Nature and Biodiversity

How to solve fracking’s salty water problem

David Chandler
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The boom in oil and gas produced through hydraulic fracturing, or fracking, is seen as a boon for meeting U.S. energy needs. But one byproduct of the process is millions of gallons of water that’s much saltier than seawater, after leaching salts from rocks deep below the surface.

Now researchers at MIT and in Saudi Arabia say they have found an economical solution for removing the salt from this water. The new analysis appears this week in the journal Applied Energy, in a paper co-authored by MIT professor John Lienhard, postdoc Ronan McGovern, and four others.

The method they propose for treating the “produced water” that flows from oil and gas wells throughout their operation is one that has been known for decades, but had not been considered a viable candidate for extremely high-salinity water, such as that produced from oil and gas wells. The technology, electrodialysis, “has been around for at least 50 years,” says Lienhard, the Abdul Latif Jameel Professor of Water and Food as well as director of the Center for Clean Water and Clean Energy at MIT and King Fahd University of Petroleum and Minerals (KFUPM).

The research team also included graduate student Adam Weiner, graduate student Lige Sun, and undergraduate Chester Chambers at MIT, and Professor Syed Zubair at KFUPM.

“Electrodialysis is generally thought of as being advantageous for relatively low-salinity water,” Lienhard says — such as the brackish, shallow groundwater found in many locations, generally with salinity around one-tenth that of seawater. But electrodialysis also turns out to be economically viable at the other end of the salinity spectrum, the new analysis shows.

Extra salty

Produced water from fossil-fuel wells can have salinity three to six times greater than that of seawater; the new research indicates that this salt can be effectively removed through a succession of stages of electrodialysis.

The idea would not be to purify the water sufficiently to make it potable, the researchers say. Rather, it could be cleaned up enough to enable its reuse as part of the hydraulic fracturing fluid injected in subsequent wells, significantly reducing the water needed from other sources.

Lienhard explains that if you’re trying to make pure water, electrodialysis becomes less and less efficient as the water gets less saline, because it requires that electric current flow through the water itself: Salty water conducts electricity well, but pure water does not.

McGovern, a postdoc in MIT’s Department of Mechanical Engineering and lead author of the paper, says another advantage of the proposed system is “flexibility in the amount of salt we remove. We can produce any level of output salinity.” The costs of installing an electrodialysis system, he says, appear to compare favorably to other widely used systems for dealing with produced water.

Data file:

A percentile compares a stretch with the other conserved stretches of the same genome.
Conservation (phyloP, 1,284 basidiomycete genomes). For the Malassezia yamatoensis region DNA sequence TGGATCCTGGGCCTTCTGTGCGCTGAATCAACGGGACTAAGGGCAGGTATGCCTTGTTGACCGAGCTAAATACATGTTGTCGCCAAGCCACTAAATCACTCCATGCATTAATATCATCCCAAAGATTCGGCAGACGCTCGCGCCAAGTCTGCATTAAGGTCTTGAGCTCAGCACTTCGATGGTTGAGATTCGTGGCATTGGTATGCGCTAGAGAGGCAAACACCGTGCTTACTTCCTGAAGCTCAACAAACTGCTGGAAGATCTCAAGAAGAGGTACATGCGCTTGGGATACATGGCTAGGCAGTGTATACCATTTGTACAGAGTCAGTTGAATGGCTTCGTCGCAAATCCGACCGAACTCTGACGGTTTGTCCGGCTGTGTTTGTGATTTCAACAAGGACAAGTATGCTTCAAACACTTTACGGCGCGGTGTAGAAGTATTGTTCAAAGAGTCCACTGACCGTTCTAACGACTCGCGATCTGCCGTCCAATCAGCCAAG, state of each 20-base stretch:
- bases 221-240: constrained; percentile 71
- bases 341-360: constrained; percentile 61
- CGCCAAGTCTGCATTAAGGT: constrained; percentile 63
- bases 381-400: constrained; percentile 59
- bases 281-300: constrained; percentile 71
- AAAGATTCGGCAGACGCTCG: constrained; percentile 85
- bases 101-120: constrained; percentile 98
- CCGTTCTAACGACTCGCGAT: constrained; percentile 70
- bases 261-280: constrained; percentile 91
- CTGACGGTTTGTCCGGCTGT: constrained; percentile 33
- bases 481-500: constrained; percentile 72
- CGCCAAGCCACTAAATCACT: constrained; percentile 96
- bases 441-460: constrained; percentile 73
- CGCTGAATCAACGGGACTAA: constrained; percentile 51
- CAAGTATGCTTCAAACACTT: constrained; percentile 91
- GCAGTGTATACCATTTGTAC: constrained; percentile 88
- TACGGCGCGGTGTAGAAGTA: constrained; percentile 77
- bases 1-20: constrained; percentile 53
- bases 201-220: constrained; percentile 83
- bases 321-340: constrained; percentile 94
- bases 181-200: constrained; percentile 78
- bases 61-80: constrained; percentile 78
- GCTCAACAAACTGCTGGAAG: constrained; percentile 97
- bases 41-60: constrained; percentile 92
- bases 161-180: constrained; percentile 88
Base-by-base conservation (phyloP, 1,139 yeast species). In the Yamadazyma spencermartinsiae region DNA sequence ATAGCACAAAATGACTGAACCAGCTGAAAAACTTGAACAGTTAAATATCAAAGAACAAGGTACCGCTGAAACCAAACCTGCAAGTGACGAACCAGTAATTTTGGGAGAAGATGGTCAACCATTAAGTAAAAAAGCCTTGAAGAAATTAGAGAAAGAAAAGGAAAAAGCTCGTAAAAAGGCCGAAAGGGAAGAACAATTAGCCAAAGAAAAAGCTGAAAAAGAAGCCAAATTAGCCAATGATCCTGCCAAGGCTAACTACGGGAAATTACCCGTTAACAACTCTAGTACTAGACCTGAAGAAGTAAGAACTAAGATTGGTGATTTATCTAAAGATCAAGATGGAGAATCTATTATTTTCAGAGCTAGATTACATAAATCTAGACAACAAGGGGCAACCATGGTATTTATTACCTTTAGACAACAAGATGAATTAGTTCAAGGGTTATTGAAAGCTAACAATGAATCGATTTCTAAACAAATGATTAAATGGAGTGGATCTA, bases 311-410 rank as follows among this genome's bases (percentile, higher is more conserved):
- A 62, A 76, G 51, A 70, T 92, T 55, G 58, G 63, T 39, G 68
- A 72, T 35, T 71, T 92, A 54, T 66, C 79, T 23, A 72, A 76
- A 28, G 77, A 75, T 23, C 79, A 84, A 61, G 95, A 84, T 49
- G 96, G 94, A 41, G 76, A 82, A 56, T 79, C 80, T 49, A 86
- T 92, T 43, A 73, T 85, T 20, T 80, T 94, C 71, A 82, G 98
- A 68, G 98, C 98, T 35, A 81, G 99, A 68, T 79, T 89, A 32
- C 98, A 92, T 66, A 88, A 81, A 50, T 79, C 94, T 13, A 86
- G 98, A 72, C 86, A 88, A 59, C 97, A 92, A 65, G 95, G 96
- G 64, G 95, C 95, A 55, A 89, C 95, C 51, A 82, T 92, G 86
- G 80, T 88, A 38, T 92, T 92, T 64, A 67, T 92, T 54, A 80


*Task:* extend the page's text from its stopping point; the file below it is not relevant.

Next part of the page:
It’s not clear at this point, McGovern says, what the optimal salinity is for fracking fluids. “The big question at the moment is what salinity you should reuse the water at,” he says. “We offer a way to be able to control that concentration.”

Filtration first

Before reaching the desalination stage, the researchers envision that chemical impurities in the water would be removed using conventional filtration. One remaining uncertainty is how well the membranes used for electrodialysis would hold up following exposure to water that contains traces of oil or gas. “We need some lab-based characterization of the response,” McGovern says.

If the system works as well as this analysis suggests, it could not only provide significant savings in the amount of fresh water that needs to be diverted from agriculture, drinking water, or other uses, but it would also significantly reduce the volume of contaminated water that would need to be disposed of from these drilling sites.

“If you can close the cycle,” Lienhard says, “you can reduce or eliminate the burden of the need for fresh water.” This could be especially significant in major oil-producing areas such as Texas, which is already experiencing water scarcity, he says.

While electrodialysis technology is available now, Lienhard explains that this application would require the development of some new equipment.

Jack Gilron, who studies desalination and water treatment at Ben Gurion University in Israel and who was not involved in this research, says the team has “created an impressive demonstration of their systematic approach to analysis of [electrodialysis] performance [in] the produced water system.” However, he adds, “The authors correctly point out that the issues of scaling and organic fouling must be answered to actually put [electrodialysis] into practice for this system.”

The work was supported by KFUPM, the Hugh Hampton Young Memorial Fellowship, and the MIT Energy Initiative.

Published in collaboration with MIT News

Author: David L. Chandler is a freelance writer and author who has been writing about science since 1975. He is currently Bruce Mahan Professor of Chemistry at the University of California, Berkeley. He received his S.B. degree in Chemistry from MIT in 1966, and his Ph.D. in Chemical Physics at Harvard in 1969.

Image: The Cuadrilla drilling site is seen in Balcombe, southern England August 15, 2013. REUTERS/Gareth Fuller/Pool

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